‘Granted, there is no one standard of beauty, and there are differences in aesthetics between China and the west, but in the eyes of some foreigners, a pancake face, squinting eyes, a flat nose and high cheekbones are the forever symbols of “Asian women”,’ the paper said.

, Chinese fashion photographer whose Dior pictures sparked fury apologises, The Today News USA

, Chinese fashion photographer whose Dior pictures sparked fury apologises, The Today News USA

Ms Chen, pictured in 2017, is a successful fashion photographer in China and has worked with with major brands worldwide and has shot for fashion magazines Vogue, Elle and Marie Claire

, Chinese fashion photographer whose Dior pictures sparked fury apologises, The Today News USA

, Chinese fashion photographer whose Dior pictures sparked fury apologises, The Today News USA

The photographer, pictured with late German fashion designer Karl Lagerfeld in 2016, runs her own high-end production company Studio 6, working across China and Los Angeles

‘It is they who forget that beauty comes in many forms. Why is it that, in the works of some photographers, in the adverts of some foreign brands, there is only the stereotypical aesthetics of the netherworld?’ 

Meanwhile the Beijing Daily accused the photographer of portraying the model with a ‘gloomy face’ and sinister eyes’ in an editorial.   

‘The photographer is playing up to the brands, or the aesthetic tastes of the western world’, the paper stated. 

‘For years, Asian women have always appeared with small eyes and freckles from the Western perspective, but the Chinese way to appreciate art and beauty can’t be distorted by that.’ 

, Chinese fashion photographer whose Dior pictures sparked fury apologises, The Today News USA

, Chinese fashion photographer whose Dior pictures sparked fury apologises, The Today News USA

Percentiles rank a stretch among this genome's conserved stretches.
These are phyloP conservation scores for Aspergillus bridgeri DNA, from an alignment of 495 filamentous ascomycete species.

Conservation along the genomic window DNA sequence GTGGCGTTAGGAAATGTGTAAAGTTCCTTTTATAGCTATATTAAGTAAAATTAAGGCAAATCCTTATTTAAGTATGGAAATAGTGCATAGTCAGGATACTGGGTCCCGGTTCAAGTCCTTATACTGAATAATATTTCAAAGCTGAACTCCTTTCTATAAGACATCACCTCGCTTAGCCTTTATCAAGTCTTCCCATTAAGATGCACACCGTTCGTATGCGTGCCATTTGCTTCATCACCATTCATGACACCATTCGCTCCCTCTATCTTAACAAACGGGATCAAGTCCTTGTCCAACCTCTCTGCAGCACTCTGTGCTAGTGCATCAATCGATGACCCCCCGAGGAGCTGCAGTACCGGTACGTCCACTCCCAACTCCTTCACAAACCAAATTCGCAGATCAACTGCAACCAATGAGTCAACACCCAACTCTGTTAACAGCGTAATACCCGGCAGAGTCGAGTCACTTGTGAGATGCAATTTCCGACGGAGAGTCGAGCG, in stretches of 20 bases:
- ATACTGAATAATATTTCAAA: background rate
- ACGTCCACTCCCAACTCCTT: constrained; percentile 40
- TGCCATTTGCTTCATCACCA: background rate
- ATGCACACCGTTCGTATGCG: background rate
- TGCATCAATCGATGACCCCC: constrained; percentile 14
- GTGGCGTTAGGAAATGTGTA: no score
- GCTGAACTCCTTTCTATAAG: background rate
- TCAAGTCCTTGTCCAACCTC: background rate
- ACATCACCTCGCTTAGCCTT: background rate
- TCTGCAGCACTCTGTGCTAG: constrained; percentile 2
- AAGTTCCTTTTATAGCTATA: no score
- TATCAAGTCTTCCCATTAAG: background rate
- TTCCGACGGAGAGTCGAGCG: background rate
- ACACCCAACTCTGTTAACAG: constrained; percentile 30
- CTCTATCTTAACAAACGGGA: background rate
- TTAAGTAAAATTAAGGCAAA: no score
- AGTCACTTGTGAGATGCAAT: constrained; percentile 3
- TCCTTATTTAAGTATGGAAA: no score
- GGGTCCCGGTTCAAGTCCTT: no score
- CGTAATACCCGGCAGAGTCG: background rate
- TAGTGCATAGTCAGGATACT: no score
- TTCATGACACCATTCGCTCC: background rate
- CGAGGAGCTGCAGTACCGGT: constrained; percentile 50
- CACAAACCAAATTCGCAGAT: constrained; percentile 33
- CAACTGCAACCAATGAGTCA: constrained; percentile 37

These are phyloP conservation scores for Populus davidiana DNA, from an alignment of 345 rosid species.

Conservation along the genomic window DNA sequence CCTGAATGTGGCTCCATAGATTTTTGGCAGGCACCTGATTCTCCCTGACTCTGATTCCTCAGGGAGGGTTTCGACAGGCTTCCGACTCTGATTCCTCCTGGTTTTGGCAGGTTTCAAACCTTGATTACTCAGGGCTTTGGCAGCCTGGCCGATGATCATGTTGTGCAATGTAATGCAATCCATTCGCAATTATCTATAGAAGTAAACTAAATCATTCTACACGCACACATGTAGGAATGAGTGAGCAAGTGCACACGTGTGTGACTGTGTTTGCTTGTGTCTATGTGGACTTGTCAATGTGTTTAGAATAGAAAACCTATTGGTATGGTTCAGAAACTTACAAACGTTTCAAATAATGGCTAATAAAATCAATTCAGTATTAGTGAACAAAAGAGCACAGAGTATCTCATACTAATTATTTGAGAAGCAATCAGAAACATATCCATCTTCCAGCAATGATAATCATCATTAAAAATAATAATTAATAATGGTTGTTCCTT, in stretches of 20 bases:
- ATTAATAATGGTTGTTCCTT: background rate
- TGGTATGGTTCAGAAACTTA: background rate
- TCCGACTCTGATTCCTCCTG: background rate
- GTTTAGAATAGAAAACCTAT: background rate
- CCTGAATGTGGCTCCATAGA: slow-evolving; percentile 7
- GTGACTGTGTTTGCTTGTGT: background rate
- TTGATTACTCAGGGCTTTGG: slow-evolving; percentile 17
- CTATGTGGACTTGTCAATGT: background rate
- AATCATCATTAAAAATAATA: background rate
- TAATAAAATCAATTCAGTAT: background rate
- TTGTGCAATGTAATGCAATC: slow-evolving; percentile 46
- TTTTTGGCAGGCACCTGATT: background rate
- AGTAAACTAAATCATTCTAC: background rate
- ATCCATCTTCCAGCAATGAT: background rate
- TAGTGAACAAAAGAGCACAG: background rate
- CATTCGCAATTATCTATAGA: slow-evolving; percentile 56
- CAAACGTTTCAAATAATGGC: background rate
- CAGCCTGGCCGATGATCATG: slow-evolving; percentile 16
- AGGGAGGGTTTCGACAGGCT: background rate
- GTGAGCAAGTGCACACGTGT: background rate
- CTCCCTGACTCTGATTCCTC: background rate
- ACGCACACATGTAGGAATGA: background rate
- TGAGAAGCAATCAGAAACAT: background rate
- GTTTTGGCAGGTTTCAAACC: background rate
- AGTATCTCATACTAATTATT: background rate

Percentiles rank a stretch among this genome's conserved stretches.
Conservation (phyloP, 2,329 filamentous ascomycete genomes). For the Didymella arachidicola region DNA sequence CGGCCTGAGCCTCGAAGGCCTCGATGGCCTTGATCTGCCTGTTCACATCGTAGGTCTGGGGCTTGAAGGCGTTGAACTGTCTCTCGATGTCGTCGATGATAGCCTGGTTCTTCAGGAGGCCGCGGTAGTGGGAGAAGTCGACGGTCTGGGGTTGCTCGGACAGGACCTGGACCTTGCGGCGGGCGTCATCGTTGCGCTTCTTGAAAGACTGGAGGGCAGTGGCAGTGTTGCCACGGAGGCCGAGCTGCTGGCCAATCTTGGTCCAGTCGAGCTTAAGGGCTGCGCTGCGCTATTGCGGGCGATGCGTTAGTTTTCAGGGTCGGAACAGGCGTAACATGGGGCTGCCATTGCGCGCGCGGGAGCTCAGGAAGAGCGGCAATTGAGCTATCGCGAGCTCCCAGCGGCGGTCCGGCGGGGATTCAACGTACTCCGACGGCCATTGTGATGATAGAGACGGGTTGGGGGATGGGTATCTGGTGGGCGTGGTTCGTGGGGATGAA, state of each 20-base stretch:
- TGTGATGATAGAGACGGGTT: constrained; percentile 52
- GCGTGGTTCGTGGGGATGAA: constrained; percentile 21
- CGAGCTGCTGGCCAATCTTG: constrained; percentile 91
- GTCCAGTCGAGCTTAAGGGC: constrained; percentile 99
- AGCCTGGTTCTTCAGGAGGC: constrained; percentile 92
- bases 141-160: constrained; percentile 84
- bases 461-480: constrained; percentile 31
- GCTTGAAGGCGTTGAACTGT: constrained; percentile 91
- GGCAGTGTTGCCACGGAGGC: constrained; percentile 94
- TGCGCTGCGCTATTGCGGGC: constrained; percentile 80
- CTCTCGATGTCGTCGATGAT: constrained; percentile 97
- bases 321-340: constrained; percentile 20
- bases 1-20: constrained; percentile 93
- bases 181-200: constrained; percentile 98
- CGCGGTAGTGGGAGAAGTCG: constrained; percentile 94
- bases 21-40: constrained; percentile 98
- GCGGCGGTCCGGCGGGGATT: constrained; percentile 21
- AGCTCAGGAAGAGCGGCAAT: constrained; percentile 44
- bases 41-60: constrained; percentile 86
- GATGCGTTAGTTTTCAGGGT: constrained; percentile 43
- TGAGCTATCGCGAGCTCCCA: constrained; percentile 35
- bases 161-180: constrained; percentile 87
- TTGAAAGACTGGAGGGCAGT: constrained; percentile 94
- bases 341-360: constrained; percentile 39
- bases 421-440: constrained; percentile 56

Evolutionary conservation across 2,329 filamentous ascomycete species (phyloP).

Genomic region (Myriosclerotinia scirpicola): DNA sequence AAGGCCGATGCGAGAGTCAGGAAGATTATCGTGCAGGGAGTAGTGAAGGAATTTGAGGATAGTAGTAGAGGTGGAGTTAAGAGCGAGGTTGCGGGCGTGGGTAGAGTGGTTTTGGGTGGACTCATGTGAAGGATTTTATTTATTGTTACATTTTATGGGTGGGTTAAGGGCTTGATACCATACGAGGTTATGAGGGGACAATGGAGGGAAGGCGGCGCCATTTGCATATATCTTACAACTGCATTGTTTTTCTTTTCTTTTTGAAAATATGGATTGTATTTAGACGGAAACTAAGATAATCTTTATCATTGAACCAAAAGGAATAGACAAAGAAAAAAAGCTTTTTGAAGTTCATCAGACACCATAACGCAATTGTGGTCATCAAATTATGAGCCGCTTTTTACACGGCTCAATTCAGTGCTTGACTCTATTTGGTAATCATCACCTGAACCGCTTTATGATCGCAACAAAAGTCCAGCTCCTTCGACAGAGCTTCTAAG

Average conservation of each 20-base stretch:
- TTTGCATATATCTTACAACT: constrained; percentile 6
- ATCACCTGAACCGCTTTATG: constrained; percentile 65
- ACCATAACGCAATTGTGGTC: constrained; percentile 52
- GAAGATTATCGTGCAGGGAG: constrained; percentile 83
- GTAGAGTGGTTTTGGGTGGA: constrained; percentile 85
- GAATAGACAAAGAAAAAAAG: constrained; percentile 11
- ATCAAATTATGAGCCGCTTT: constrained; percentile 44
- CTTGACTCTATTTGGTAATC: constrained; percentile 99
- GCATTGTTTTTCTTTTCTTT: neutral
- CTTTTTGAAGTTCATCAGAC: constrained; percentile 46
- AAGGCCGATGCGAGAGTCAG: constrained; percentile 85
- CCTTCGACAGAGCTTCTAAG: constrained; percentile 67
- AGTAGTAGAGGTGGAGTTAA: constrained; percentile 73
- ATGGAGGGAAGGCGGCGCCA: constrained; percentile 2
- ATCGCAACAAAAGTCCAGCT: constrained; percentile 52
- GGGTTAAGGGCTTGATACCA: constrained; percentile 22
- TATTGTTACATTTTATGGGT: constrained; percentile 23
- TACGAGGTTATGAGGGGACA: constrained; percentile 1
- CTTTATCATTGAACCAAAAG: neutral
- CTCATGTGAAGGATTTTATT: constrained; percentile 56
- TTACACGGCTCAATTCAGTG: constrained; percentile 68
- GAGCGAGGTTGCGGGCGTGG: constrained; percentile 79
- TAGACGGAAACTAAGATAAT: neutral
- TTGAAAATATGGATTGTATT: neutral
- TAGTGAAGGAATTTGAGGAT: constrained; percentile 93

, Chinese fashion photographer whose Dior pictures sparked fury apologises, The Today News USA

, Chinese fashion photographer whose Dior pictures sparked fury apologises, The Today News USA

, Chinese fashion photographer whose Dior pictures sparked fury apologises, The Today News USA

, Chinese fashion photographer whose Dior pictures sparked fury apologises, The Today News USA

However some social media users have defended the photographer, with one user writing: ‘Chen Man is one of my favorite fashion photographer. Love most of her art works’

However some social media users have defended the photographer, with one user writing: ‘Chen Man is one of my favorite fashion photographer. Love most of her art works. Awesome and extraordinary. Can’t understand ‘ppl’ digging her old portfolios to ‘cancel culture’ her’.

Another commented: ‘lmao wtf? So what they actually mad about is that Chen Man chose women who are not part of the actual beauty standard. Yup she chose women that many people think are ugly and also get very creative with their makeup. And what about it? If they don’t understand art, ain’t her fault.’ 

According to the BBC, the fashion house said in a statement shared to its Weibo account: ‘Dior, as always, respects the sentiments of the Chinese people… If any errors happen, [Dior] must be open to receiving feedback and correct them in time’ and claimed the picture was an artwork and not a commercial advertisement.

MailOnline has contacted Dior for comment.